Lougheed v. State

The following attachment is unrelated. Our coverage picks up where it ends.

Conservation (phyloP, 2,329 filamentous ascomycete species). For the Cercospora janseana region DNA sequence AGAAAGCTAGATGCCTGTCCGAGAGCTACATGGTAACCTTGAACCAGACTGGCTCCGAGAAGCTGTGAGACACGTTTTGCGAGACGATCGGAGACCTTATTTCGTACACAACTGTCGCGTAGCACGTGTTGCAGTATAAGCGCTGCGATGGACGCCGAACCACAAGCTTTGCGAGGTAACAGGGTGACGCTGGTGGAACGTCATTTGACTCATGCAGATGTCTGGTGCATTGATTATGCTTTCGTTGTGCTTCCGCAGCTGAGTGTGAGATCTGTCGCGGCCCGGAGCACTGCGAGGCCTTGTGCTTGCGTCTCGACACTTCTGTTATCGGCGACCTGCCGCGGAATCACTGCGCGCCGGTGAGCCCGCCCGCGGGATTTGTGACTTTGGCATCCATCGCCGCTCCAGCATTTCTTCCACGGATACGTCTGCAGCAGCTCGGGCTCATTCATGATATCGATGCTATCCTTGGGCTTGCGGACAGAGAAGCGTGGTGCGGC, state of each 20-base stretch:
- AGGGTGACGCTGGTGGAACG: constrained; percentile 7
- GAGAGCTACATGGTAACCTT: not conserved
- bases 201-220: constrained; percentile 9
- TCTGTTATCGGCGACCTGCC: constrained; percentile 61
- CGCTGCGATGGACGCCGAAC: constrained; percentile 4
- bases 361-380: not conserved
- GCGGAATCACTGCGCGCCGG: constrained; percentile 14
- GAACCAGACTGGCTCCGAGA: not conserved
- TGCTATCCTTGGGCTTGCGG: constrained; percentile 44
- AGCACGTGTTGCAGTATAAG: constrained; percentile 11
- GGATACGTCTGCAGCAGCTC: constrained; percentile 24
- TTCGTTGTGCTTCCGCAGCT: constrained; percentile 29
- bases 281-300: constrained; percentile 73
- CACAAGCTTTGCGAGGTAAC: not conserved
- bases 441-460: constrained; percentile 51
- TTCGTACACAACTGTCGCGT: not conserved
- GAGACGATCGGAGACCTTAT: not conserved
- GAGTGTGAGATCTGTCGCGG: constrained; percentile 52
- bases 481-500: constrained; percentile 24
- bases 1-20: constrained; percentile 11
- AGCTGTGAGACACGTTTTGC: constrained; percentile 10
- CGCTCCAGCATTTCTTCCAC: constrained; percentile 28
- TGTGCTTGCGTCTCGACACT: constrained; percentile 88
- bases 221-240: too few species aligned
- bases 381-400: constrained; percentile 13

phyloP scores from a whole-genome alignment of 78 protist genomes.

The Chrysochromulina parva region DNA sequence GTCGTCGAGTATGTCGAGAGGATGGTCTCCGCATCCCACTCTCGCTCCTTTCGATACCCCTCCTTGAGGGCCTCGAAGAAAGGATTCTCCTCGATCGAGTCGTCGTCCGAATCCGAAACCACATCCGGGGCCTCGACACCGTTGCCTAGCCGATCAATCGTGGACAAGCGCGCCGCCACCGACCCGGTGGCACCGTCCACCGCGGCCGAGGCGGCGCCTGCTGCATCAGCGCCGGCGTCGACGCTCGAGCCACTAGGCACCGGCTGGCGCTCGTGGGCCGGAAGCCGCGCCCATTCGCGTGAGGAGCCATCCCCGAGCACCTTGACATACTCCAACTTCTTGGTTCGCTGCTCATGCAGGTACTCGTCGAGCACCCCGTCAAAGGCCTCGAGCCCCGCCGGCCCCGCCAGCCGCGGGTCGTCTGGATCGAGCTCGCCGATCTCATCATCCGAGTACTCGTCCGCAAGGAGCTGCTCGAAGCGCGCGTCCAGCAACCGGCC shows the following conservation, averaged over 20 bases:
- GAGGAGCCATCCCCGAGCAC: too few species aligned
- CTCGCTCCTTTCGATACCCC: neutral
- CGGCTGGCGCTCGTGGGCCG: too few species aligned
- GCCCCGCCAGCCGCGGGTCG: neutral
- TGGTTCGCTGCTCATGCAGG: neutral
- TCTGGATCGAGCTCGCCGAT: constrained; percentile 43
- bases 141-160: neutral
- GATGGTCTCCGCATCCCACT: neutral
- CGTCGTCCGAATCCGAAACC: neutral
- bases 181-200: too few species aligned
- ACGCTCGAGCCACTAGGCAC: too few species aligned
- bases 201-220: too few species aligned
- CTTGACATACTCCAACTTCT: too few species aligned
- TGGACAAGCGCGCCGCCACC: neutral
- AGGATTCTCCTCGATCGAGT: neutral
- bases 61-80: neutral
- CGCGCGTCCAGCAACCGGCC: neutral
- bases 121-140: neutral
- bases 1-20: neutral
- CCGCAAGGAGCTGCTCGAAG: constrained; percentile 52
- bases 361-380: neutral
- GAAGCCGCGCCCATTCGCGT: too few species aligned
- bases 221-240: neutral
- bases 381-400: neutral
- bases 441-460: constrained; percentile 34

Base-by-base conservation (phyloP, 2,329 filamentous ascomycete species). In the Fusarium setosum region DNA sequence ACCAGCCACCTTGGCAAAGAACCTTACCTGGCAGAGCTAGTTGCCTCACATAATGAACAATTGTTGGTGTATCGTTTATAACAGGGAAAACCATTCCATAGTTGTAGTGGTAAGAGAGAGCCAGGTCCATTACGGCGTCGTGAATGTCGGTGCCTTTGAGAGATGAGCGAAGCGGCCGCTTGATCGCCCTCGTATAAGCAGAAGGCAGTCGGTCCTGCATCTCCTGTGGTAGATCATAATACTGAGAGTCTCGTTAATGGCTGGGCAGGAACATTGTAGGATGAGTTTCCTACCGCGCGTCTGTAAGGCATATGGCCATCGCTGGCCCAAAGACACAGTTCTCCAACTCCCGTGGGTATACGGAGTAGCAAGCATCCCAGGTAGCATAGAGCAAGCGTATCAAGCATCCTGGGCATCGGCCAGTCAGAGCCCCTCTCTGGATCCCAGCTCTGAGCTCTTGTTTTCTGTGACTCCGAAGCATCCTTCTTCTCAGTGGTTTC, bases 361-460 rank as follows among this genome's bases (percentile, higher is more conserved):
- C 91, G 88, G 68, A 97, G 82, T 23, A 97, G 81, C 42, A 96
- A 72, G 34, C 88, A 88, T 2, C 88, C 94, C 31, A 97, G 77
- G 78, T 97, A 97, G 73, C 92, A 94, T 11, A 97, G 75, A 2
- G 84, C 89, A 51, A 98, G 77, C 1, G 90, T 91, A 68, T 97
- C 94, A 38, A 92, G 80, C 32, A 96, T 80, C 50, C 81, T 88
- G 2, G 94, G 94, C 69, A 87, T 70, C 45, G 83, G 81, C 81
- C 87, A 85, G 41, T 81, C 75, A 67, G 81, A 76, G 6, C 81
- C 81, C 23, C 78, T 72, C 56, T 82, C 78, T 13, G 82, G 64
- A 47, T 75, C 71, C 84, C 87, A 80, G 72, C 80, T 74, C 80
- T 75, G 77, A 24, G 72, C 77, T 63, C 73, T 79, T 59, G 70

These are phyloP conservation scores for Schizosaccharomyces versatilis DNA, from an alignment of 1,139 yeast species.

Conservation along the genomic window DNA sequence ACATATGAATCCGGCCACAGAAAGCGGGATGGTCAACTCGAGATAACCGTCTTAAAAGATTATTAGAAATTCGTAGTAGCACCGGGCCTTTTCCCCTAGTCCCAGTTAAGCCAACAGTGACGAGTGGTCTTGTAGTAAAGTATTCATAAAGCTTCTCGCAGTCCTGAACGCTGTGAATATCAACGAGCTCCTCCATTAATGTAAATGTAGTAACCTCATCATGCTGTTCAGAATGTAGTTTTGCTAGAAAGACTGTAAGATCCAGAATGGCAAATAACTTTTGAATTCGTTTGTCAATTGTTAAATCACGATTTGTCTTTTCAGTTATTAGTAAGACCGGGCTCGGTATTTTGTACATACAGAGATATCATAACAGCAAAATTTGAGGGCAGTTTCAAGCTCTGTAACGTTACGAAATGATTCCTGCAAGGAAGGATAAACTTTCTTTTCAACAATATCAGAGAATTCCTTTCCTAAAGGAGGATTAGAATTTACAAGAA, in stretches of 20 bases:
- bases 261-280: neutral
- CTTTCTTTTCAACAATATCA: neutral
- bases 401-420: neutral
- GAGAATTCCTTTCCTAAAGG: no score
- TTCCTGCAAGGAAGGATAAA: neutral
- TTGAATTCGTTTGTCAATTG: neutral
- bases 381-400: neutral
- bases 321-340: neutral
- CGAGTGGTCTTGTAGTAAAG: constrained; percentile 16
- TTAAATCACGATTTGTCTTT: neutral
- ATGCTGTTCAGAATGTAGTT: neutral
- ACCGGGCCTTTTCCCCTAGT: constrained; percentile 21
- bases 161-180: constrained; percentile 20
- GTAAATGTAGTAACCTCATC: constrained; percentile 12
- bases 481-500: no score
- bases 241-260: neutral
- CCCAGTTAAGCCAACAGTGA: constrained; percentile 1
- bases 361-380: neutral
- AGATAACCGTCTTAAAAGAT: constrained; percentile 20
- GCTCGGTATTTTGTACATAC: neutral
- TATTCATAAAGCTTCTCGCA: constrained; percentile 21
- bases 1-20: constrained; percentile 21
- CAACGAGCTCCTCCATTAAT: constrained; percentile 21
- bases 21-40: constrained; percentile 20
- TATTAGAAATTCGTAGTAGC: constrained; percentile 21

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IN THE SUPREME COURT OF THE STATE OF DELAWARE ANGELA LOUGHEED, Defendant BelowAppellant, v. STATE OF DELAWARE, Plaintiff BelowAppellee. § § § § § § § § § § § No. 189, 2016 Court Below—Superior Court of the State of Delaware Cr. ID Nos. 1408017682, 1411000747, and 1411001467 Submitted: August 8, 2016 Decided: October 10, 2016 Before HOLLAND, VALIHURA, and VAUGHN, Justices. ORDER This 10th day of October 2016, upon consideration of the appellant’s opening brief, the State’s motion to affirm, and the record below, it appears to the Court that: (1) The defendant-appellant, Angela Lougheed , filed this appeal from the Superior Court’s order sentencing her for her second violation of probation (VOP). The State filed a motion to affirm the judgment below on the ground that it is manifest on the face of Lougheed’s opening brief that the appeal is without merit. We agree and affirm. (2) The record reflects that Lougheed pled guilty in March 2015 to one count of Theft from a Senior and two counts of Shoplifting. The Superior Court immediately sentenced her on the theft charge to three years at Level V incarceration, with credit for 100 days previously served, to be suspended immediately for one year at Level III probation. The Superior Court sentenced Lougheed on each shoplifting conviction to one year at Level V incarceration to be suspended immediately for one year of Level III probation. All probationary periods were ordered to run concurrently. Three months later, Lougheed was sentenced for her first VOP. The Superior Court ordered her to complete Level IV residential drug treatment. Upon successful completion of her treatment program, the balance of her sentence was suspended for probation. (3) In March 2016, Lougheed was charged with her second VOP. She appeared at the VOP hearing with her counsel. At the start of the hearing, counsel acknowledged that Lougheed violated probation by using drugs. Counsel further argued, however, that Lougheed had a place to live and a job, and he asked the judge to sentence Lougheed to time served and to return her to the community under supervision by the Treatment Access Center (TASC). The Superior Court found Lougheed in violation of her probation based solely on her admission. (4) Before sentencing her, the judge asked Lougheed if she wanted to say anything. Lougheed told the judge that she had been released from Level IV in February, but had been working before her release at the job that she still held. She told the judge that her employer was holding the job for her. 2 She acknowledged that she had used drugs once during the previous two-month period, which she self-reported to her probation officer. She stated that, at the time she self-reported her “slip-up,” she was tested and found negative for drug use. (5) The Superior Court sentenced Lougheed on her theft conviction to one year and six months at Level V, to be suspended and discharged upon Lougheed’s successful completion of the Level V Key Village program. On each of her Shoplifting convictions, the Superior Court resentenced Lougheed to one year at Level V incarceration, to be suspended immediately for Level III out-patient drug treatment. Upon hearing the judge’s sentence, Lougheed told him that she would not do the Key Village program. The judge explained that if she refused to do the program, then she would have to spend her entire eighteen-month sentence at Level V. Lougheed now appeals the Superior Court’s VOP finding and sentence. (6) Lougheed essentially raises two issues on appeal. She contends that the probation officer who appeared at the hearing was not her supervising officer and that he incorrectly told the judge that she had had two “slip-ups” instead of one and that he incorrectly told the judge that the probation task force had been unable to confirm her residence.1 Lougheed also contends that the Superior Court had a closed mind in sentencing her. 1 Lougheed had explained to the judge at the hearing that, when the members of the task force had tried to verify her address, they had asked a new resident in her apartment building who did not know her and could not confirm that she lived there (even though she did). 3 (7) After careful consideration, we find no merit to Lougheed’s appeal. Probation is an “act of grace,” and the Superior Court has broad discretion in deciding whether to revoke a defendant’s probation.2 In a VOP hearing, unlike a criminal trial, the State is only required to prove by a preponderance of the evidence that the defendant violated the terms of his probation.3 A preponderance of evidence means “some competent evidence” to “reasonably satisfy the judge that the conduct of the probationer has not been as good as required by the conditions of probation.”4 (8) counsel. In this case, Lougheed appeared at the VOP hearing represented by She admitted that she had violated probation by using drugs. The Superior Court found her in violation based solely on that admission. Lougheed’s admission to violating probation constitutes sufficient evidence to sustain the Superior Court’s finding of a VOP. (9) Furthermore, we find no merit to Lougheed’s claims that the Superior Court relied on false information and sentenced her with a closed mind. On appeal, our review of a sentence generally ends upon a determination that the sentence is within the statutory limits prescribed by the legislature. 5 In sentencing 2 Kurzmann v. State, 903 A.2d 702, 716 (Del. 2006). 3 Id. 4 Id. (quoting Collins v. State, 897 A.2d 159, 160 (Del. 2006)). 5 Mayes v. State, 604 A.2d 839, 842 (Del. 1992). 4 a defendant for a VOP, the trial court is authorized to impose any period of incarceration up to and including the balance of the Level V time remaining to be served on the original sentence.6 In this case, the Superior Court sentenced Lougheed to complete the Level V Key Village Program, but suspended and discharged the remainder of that sentence upon successful completion of Key, to be followed by Level III outpatient supervision. This sentence did not exceed the balance of the Level V time remaining to be served on Lougheed’s sentences. Moreover, there is nothing in the record to substantiate Lougheed’s claim that the probation officer offered false testimony or that the Superior Court relied upon it and sentenced her with a closed mind.7 NOW, THEREFORE, IT IS ORDERED that the judgment of the Superior Court is AFFIRMED. BY THE COURT: /s/ Karen L. Valihura Justice 6 11 Del. C. § 4334(c) (2015). 7 Weston v. State, 832 A.2d 742, 746 (Del. 2003). 5